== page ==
Le développement de la compétence à écrire en langue première et en langue seconde à la fin du primaire dans des contextes d'intensification de l'enseignement de la langue seconde

Developing first- and second- language writing in intensive second language programs in primary schools

The preponderance of writing research to date has been with students writing in their first language or in a second language learned at school. Although there are commonalities between first- and second- language writing, little has been done to document and inform the development of the writing competence in both languages in educational settings where intensive second language programs have been implemented.

Principal Investigator: Prof. Olivier Dezutter, Université de Sherbrooke
Co-Investigators: Dr. Cécile Sabatier, Simon Fraser University; Dr. Corinne Haigh, Bishop's University; Dr. Sunny Man Chu Lau, Bishop's University; Dr. Véronique Parent, Université de Sherbrooke; Dr. Lynn Thomas, Université de Sherbrooke
Funding Agency: Social Sciences and Humanities Research Council - SSHRC

What's Proposed

Because it should not be assumed that the act of writing in one's first language is the same as the act of writing in one's second language, this research project examines how a second language learner who does not cease to be competent in his or her first language develops his or her writing proficiency in both languages and what factors prevail to this development

How This Project is Carried Out

The study takes place in intensive second language programs in Québec, a province where French and English are both languages of instruction and taught as a second language depending on the linguistic community (Anglophone or Francophone) students belong to.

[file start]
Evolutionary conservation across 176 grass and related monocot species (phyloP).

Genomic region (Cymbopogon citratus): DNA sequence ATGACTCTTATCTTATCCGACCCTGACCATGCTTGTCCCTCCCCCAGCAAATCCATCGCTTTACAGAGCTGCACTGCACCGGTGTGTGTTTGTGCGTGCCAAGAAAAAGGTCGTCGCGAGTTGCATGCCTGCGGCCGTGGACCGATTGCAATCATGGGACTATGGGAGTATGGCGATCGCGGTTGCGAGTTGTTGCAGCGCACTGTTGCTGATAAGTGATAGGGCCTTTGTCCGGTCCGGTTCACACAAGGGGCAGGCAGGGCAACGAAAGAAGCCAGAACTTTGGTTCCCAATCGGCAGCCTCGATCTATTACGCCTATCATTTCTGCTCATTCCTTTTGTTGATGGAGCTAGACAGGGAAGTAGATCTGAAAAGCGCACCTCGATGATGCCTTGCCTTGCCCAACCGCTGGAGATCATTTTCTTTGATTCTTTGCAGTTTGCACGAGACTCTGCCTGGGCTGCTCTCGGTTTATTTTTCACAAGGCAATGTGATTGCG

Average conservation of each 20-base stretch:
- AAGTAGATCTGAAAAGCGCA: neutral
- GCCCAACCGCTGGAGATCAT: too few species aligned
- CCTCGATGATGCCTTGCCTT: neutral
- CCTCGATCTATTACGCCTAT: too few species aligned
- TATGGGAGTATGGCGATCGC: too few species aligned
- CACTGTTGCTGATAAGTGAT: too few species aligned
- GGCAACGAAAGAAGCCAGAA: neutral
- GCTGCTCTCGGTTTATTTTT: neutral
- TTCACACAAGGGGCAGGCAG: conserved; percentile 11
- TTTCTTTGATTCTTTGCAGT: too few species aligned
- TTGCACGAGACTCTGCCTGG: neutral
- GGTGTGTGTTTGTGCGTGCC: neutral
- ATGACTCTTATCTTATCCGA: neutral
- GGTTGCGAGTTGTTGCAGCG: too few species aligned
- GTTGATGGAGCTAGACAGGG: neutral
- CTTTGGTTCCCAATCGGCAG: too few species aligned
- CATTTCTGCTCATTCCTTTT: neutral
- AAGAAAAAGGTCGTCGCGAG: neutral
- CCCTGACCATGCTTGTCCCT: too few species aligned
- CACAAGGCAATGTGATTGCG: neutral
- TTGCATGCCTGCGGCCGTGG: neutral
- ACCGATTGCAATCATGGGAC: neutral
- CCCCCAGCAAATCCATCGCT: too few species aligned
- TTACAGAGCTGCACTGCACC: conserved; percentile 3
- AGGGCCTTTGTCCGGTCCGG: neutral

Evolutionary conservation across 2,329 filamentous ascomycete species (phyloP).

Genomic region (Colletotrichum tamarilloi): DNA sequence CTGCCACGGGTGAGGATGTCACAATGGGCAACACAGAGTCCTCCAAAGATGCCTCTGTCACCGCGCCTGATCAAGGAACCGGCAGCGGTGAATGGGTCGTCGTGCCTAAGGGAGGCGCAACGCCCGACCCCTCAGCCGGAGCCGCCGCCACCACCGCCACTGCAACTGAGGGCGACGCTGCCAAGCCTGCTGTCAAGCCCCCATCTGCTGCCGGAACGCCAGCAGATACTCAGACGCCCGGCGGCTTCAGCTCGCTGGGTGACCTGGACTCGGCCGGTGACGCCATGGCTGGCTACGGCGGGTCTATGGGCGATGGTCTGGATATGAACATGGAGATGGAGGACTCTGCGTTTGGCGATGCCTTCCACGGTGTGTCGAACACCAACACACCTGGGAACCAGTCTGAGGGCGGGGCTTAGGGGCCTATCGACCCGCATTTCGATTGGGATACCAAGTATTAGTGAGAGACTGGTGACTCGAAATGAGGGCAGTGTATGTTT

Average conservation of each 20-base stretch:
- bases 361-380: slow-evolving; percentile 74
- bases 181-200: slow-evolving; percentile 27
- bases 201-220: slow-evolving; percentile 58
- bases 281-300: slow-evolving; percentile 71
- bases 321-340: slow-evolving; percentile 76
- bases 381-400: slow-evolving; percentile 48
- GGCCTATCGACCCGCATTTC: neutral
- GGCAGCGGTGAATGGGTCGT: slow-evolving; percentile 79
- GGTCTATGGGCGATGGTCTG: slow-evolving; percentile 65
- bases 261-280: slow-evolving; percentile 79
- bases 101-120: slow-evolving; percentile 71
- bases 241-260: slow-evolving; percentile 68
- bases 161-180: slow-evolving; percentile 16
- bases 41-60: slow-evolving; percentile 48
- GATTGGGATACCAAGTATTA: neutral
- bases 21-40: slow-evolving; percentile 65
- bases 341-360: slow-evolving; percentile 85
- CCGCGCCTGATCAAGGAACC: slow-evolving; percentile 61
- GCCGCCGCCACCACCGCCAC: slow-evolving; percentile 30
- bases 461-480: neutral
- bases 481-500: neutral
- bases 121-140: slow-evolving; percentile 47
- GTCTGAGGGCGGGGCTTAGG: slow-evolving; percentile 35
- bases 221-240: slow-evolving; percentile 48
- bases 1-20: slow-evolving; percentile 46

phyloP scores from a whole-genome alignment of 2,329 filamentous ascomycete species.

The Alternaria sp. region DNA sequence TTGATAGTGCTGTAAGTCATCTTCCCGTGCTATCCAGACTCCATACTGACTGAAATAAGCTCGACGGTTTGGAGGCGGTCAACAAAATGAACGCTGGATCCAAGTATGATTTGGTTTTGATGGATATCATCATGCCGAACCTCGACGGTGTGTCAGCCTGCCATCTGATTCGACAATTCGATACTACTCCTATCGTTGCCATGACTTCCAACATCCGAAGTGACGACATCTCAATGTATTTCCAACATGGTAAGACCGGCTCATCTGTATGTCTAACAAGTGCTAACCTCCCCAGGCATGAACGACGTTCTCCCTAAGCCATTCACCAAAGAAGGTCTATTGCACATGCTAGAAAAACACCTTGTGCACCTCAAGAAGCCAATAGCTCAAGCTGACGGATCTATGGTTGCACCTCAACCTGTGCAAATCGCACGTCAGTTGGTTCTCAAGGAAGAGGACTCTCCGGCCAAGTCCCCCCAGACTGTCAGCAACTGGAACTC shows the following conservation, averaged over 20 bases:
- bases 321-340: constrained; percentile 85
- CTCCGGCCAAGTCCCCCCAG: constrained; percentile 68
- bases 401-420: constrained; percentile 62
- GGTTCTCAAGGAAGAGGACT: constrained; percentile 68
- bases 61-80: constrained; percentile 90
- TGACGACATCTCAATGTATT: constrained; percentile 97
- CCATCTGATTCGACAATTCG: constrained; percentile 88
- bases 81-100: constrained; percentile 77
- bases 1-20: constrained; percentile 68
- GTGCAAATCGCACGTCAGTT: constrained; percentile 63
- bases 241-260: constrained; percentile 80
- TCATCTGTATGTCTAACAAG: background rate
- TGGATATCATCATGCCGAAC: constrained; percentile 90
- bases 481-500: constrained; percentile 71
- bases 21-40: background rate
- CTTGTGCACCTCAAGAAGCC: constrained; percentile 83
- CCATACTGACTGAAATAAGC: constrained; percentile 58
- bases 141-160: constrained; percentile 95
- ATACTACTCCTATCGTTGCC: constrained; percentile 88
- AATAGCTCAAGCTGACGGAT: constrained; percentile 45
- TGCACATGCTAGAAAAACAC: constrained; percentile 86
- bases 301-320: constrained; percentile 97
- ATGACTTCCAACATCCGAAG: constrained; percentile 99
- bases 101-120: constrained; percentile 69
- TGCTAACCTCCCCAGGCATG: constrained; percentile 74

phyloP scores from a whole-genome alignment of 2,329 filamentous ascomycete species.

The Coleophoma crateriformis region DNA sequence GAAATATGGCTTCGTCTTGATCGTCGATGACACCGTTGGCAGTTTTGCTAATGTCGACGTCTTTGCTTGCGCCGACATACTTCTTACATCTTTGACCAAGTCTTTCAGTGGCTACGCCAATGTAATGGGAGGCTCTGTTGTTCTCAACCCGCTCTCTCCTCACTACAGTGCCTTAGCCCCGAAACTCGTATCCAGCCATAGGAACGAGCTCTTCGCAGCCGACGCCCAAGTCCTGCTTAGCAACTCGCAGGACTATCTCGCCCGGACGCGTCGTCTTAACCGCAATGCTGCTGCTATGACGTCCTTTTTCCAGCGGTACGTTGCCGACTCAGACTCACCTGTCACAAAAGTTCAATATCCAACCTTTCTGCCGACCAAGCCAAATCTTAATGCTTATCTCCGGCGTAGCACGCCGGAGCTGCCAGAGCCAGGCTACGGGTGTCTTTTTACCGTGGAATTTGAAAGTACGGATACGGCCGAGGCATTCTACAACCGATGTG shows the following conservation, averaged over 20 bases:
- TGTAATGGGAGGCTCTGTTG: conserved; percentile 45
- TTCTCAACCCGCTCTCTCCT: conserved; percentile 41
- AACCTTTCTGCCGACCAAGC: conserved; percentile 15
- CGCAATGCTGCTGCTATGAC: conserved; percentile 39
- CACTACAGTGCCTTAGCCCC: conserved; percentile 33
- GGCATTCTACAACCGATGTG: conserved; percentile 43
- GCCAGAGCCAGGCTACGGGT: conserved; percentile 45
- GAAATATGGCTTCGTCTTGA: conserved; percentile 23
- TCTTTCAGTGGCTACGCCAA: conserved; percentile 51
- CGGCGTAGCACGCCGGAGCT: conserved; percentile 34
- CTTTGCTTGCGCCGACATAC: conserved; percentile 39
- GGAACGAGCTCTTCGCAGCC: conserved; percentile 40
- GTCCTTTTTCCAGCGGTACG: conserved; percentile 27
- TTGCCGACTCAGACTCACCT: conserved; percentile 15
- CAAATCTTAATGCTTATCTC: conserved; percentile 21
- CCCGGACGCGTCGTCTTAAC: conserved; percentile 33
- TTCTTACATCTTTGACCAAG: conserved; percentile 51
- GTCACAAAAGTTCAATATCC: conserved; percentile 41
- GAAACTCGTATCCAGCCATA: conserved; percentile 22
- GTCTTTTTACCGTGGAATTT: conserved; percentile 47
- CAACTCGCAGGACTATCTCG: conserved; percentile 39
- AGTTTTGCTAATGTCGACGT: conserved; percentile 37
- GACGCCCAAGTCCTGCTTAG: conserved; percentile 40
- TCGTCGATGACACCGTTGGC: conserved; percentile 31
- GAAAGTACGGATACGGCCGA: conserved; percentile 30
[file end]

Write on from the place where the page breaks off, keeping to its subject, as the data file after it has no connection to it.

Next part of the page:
At the intermediate level, students have already approached the complexity of the writing process in their language of instruction. They are learning to write in a second language. Investigating how first- and second-language writing processes interplay in developing and enriching a key competence at school will inform the explorations of how learners become bi-/multilingual (plurilingual) in educational settings.

The qualitative and descriptive study thus examines 1) how the language of instruction and the intensive second-language programs have an impact on students becoming proficient in writing and 2) if teaching practices supported by teachers create opportunities between languages to enhance language learning in general. 

The study draws on 1) a standard test (Wechsler Individual Achievement Test Second Edition (WIAT-II; Wechsler, 2005) to assess the academic achievement of students on Writing; 2) interviews with students; and 3) classroom observations. Data are collected in eight Grade 6 classes (4 in Anglophone school districts and 4 in Francophone school districts).

Why This Project Matters

By understanding the writing processes students, enrolled in intensive second language programs, develop throughout a year both in their language of instruction and their second language, the research project aims to provide insights on the 'act of writing' and help teachers determine what aspects of the language of instruction may transfer to second language writing and vice-versa. 

The project will also help Teacher Education programs to design courses for pre-service and in service teachers focused on second-language contexts on writing processes.

How This Project is Put into Action

The research project has started in September 2014.  The process of collecting data is ongoing.

The first step, currently on going, is the administration of the WIAT-II (in both languages) to a sample of 200 pupils (8 classes). Drawing from these results, 3 groups of students (3x48) will be formed and each student in these groups will be interviewed (154 interviews). Observations will also be conducted in their classrooms during activities related to writing (at least 48 classroom observations). Data will be collected 3 times during their school year : at the beginning of the year, in the middle of it and at its end.

Where to Learn More

For more information please contact : Dr Cecile Sabatier: sabatier@sfu.ca

Or Dr Olivier Dezutter: olivier.dezutter@usherbrooke.ca